Knowing better about project management according to ISO 21500.
By Global Trust Association
01 July, 2019 | 19:07hrs
Project management has become a required practice allowing small and large organizations to achieve their objectives and obtain benefits comprised in various areas of business management. In that regard, the Project Manager is responsible for applying –based on his/her knowledge and skills– methods, processes, tools, techniques, etc. in order to a project achieve the objectives expected by the company.
Today, there are several frameworks for project management, traditional practices that have been used as a reference for creating the standard ISO 21500, which provides the general concepts and processes for project management, as well as guidance and support project management professionals to conduct any type of project, large or small, complex or simple, and to manage teams and other resources.
This standard is composed of a series of clauses, which in turn define the compliance guide, the framework for project management, and all the considerations to ensure success. The main components of this standard are divided into 2 large blocks:
- Project Management Concepts. The general idea is to standardize the understanding of main concepts, while implicitly defining the aspects to be considered when managing a project.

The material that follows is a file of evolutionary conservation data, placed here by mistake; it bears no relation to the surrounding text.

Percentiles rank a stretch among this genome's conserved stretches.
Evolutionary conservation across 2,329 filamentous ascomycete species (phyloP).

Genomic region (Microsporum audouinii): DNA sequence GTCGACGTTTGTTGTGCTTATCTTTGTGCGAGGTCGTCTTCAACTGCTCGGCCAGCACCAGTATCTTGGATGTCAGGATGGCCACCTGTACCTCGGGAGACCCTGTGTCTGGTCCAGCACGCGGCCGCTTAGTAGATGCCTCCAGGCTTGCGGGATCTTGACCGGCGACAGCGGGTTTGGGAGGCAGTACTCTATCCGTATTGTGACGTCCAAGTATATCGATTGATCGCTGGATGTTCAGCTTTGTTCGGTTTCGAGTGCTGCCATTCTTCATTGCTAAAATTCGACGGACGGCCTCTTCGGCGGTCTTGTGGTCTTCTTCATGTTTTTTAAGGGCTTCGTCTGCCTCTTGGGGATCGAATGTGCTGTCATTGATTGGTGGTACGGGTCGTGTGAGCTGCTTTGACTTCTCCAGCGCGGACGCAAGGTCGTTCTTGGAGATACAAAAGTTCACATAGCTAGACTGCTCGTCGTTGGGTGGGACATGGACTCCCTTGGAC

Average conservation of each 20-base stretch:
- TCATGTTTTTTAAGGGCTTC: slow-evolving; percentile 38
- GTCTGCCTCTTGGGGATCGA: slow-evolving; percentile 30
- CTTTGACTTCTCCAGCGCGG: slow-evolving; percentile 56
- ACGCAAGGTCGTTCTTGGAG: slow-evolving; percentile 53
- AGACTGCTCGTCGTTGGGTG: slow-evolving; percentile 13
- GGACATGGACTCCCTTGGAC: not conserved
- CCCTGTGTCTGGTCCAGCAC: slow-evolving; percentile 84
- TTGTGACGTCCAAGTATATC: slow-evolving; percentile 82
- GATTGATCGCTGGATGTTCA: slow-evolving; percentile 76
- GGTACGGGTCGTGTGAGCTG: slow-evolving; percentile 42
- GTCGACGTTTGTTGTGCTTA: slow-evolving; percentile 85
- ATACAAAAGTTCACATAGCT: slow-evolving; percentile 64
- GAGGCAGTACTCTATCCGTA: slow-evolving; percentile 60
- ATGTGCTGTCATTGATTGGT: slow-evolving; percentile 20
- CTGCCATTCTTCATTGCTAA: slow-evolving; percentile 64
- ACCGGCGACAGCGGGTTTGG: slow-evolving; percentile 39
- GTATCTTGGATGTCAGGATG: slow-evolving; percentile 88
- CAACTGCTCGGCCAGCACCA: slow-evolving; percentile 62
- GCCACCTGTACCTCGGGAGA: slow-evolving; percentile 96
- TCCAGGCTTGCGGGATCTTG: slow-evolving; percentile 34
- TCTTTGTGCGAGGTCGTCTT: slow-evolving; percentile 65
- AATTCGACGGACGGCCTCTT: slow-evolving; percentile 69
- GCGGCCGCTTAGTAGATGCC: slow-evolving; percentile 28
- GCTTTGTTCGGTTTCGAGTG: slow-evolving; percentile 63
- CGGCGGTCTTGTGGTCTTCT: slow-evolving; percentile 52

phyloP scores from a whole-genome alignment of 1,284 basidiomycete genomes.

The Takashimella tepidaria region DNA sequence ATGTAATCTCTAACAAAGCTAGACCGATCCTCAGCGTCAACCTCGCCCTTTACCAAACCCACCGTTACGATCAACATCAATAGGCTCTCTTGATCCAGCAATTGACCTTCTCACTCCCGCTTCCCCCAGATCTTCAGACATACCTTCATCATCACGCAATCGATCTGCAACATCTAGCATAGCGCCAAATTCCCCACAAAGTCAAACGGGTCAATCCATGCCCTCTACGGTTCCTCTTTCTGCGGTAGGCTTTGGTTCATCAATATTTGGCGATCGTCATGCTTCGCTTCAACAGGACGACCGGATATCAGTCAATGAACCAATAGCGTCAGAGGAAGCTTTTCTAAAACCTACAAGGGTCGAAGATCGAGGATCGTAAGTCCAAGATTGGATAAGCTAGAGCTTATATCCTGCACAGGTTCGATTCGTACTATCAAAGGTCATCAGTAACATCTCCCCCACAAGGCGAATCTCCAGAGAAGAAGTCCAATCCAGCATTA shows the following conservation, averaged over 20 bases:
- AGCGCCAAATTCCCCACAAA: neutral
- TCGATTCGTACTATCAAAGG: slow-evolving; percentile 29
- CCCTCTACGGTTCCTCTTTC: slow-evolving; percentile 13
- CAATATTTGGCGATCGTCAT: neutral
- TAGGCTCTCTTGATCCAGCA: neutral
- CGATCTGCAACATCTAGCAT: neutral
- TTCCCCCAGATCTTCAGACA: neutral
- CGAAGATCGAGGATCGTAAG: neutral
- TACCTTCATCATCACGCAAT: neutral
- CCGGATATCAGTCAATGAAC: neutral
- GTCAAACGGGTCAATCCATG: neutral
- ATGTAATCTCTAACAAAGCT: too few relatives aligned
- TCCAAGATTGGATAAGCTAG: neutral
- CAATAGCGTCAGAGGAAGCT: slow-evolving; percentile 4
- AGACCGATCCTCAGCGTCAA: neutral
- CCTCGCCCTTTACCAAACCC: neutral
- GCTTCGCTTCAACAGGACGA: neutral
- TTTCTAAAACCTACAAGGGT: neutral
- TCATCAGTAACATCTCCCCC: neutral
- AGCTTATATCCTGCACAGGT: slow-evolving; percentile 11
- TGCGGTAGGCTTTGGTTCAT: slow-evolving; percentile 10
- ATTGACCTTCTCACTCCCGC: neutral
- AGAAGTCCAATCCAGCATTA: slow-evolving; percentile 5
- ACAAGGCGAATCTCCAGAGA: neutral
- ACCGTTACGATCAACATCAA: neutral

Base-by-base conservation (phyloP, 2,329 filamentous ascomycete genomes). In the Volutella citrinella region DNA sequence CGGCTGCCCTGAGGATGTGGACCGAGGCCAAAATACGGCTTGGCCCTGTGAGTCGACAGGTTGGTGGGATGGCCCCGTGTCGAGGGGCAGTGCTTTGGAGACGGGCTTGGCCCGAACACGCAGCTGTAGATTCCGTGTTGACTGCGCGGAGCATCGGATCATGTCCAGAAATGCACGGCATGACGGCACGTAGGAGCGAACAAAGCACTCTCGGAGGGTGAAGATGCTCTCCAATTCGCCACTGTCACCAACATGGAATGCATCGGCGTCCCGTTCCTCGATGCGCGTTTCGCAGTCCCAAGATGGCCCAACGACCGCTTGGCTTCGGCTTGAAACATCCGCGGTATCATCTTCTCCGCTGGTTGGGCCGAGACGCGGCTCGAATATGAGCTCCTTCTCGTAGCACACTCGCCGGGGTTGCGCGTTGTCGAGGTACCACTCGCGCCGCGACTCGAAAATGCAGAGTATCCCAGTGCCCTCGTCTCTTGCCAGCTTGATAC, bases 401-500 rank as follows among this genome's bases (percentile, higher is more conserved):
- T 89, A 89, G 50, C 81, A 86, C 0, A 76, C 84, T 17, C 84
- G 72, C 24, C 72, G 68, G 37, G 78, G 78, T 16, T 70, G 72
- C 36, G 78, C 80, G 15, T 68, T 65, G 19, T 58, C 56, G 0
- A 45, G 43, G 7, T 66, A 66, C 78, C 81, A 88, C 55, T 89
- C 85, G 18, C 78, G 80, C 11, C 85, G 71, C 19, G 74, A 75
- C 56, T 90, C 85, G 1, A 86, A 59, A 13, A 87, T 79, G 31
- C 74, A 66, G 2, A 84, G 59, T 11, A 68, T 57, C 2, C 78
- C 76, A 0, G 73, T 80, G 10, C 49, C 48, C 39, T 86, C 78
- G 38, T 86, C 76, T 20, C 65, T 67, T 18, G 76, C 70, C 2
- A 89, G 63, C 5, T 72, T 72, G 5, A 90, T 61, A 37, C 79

- Project Management Processes. They comprise 39 processes and their application is determined by the Project Manager, who must select the right combination of processes that best applies in achieving the project objectives. These processes can be observed and applied in the project based on 2 perspectives:
- The first perspective refers to the groups of processes, which include certain processes divided, as appropriate, at the beginning, during planning, implementation or execution, control and monitoring, and finally, closure of a project stage or to the project itself.
- The second perspective corresponds to 39 processes divided by subject group, including the integration, stakeholders, scope, resources, time, costs, risks, quality, procurement and communications.